Thursday, March 5, 2009
The lunch speaker was Neil M. Barofsky of The Office of the Special Inspector General for the Troubled Asset Relief Program ("SIGTARP"), who provided an entertaining and informative presentation that outlined the criminal activity that this office could prosecute. I stopped counting how many times he used the word "transparency" but I assure you it seemed like a good number. The website for the office is here. His conclusion was to remind attorneys that they should make sure that their retainer does not come from TARP funds.
Alice Fisher moderated a panel on corporate charging decisions that provided a primer on the history of the corporate guidelines. There was also discussion of differences between non-prosecution and deferred prosecution agreements. Two statistics (if I caught them correctly) 1) of the 100 corporations under investigation, not one was asked to waive attorney-client privilege; 2) 75% of deferred prosecution agreements have a compliance element. I found the first statistic amusing - if you have a corporation's back against the wall (indict and suffer the consequences, or sign a deferred prosecution agreement) there really is no need to ask for anything - it will all be delivered. This is especially true if you have guidelines that still allow for waivers in some situations, even if the waiver is the exception as opposed to the rule. But I am sure some will disagree with me on this.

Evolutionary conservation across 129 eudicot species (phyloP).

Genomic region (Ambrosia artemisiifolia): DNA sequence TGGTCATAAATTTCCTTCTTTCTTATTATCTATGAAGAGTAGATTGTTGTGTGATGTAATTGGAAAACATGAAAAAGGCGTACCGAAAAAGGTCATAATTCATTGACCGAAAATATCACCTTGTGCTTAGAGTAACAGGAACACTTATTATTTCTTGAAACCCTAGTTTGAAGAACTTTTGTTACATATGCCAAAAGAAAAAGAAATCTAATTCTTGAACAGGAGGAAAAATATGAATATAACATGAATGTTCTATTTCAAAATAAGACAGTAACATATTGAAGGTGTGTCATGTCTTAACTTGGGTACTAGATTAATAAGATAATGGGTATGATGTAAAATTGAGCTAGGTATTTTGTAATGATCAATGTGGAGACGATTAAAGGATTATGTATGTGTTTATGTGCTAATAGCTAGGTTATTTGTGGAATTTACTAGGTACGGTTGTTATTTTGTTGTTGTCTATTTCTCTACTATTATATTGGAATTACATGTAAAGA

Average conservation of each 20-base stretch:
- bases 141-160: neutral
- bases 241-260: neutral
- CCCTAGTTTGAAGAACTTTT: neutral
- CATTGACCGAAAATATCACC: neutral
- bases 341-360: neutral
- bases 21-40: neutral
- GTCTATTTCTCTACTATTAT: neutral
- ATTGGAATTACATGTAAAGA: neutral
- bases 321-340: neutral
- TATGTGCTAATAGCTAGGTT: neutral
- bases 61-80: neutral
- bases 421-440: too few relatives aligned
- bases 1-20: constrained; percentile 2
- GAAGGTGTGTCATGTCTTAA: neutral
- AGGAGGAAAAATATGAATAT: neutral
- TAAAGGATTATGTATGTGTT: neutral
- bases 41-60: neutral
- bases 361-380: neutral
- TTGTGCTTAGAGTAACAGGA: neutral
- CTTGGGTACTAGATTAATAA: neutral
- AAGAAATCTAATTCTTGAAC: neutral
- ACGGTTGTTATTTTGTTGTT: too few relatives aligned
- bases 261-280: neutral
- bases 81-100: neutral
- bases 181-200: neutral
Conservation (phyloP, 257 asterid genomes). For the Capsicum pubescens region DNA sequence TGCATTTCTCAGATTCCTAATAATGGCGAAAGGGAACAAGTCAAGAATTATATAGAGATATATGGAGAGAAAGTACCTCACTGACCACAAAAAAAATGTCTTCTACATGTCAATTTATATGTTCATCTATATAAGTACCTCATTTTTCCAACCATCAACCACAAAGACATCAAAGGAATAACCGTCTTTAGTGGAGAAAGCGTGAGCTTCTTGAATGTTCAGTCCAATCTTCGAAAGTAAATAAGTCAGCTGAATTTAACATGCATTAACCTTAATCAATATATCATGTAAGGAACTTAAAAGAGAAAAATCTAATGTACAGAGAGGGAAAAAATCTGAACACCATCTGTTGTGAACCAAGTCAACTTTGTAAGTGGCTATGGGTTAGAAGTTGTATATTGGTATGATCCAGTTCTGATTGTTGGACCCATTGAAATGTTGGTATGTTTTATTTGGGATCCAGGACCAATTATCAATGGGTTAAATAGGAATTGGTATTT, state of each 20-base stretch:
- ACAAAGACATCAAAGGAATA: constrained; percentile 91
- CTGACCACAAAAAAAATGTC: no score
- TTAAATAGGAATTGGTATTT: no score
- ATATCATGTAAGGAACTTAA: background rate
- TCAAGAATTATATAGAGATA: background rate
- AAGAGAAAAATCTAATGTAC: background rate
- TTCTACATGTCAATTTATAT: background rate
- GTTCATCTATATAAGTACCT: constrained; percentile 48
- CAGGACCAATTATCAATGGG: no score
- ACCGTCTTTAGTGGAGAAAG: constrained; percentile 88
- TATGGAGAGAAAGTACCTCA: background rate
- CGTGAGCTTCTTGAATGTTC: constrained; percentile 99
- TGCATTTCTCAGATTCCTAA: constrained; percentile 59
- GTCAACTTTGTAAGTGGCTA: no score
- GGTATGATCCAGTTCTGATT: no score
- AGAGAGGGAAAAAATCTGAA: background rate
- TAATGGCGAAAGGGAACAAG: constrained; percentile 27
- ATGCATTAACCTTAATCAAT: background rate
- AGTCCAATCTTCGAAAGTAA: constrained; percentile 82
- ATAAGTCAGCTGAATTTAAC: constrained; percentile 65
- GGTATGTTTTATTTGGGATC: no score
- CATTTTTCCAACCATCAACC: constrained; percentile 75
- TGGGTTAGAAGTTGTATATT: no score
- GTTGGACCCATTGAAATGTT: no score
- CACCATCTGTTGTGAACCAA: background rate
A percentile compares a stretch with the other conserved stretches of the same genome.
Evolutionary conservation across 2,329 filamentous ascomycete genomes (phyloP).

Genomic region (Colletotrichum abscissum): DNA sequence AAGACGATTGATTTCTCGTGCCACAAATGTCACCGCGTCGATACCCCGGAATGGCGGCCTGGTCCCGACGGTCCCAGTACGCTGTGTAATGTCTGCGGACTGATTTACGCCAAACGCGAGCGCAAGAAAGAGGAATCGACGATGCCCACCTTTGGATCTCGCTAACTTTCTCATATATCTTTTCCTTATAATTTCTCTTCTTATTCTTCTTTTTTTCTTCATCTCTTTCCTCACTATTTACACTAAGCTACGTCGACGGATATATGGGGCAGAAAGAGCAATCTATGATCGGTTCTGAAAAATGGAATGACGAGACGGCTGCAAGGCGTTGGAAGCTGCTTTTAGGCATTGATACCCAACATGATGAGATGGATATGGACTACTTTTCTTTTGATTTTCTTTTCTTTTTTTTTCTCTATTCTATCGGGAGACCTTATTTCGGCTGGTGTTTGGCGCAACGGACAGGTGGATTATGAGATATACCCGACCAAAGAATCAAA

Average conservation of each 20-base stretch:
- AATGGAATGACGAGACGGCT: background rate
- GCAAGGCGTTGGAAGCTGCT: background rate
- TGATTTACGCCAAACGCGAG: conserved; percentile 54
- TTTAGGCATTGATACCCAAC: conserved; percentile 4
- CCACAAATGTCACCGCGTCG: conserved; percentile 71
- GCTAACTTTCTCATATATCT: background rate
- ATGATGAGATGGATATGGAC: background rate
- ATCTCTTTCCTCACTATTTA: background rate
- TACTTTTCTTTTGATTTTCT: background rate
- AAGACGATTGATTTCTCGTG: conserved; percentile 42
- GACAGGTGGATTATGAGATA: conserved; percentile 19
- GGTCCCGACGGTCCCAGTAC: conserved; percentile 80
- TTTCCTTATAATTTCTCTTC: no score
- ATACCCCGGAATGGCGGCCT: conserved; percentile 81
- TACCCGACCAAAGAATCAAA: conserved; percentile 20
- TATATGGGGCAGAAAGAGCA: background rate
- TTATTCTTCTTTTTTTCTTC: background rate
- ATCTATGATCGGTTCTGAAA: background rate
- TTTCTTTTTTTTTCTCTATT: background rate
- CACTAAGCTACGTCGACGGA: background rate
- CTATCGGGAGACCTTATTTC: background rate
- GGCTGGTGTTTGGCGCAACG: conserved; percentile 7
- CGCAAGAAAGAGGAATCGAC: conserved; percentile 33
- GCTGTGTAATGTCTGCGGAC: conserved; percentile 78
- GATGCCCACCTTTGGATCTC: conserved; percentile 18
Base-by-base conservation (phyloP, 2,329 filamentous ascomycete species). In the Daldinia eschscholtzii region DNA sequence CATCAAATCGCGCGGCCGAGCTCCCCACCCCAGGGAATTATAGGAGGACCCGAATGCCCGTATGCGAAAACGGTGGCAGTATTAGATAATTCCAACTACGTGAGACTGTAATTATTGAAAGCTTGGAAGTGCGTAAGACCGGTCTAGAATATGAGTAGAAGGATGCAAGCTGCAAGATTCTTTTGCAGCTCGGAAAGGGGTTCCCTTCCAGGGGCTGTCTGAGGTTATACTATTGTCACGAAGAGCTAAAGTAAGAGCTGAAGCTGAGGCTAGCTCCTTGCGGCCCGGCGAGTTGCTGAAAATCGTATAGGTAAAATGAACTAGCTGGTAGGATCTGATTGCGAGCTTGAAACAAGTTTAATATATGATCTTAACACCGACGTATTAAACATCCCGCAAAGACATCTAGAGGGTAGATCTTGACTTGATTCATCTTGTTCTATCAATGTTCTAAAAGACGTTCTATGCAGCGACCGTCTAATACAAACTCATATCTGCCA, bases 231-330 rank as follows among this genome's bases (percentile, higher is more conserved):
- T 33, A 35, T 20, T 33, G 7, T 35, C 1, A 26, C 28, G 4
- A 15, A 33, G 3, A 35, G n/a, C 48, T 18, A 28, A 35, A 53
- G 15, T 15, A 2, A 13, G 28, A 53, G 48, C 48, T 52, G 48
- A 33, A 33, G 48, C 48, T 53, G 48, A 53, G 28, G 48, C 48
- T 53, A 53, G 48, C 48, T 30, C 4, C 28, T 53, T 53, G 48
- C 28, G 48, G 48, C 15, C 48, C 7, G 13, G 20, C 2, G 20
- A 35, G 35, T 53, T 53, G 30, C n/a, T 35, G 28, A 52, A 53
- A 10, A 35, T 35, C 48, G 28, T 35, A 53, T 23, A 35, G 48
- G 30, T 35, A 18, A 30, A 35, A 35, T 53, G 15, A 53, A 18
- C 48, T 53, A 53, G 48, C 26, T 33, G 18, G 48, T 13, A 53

(esp)(blogging from San Francisco)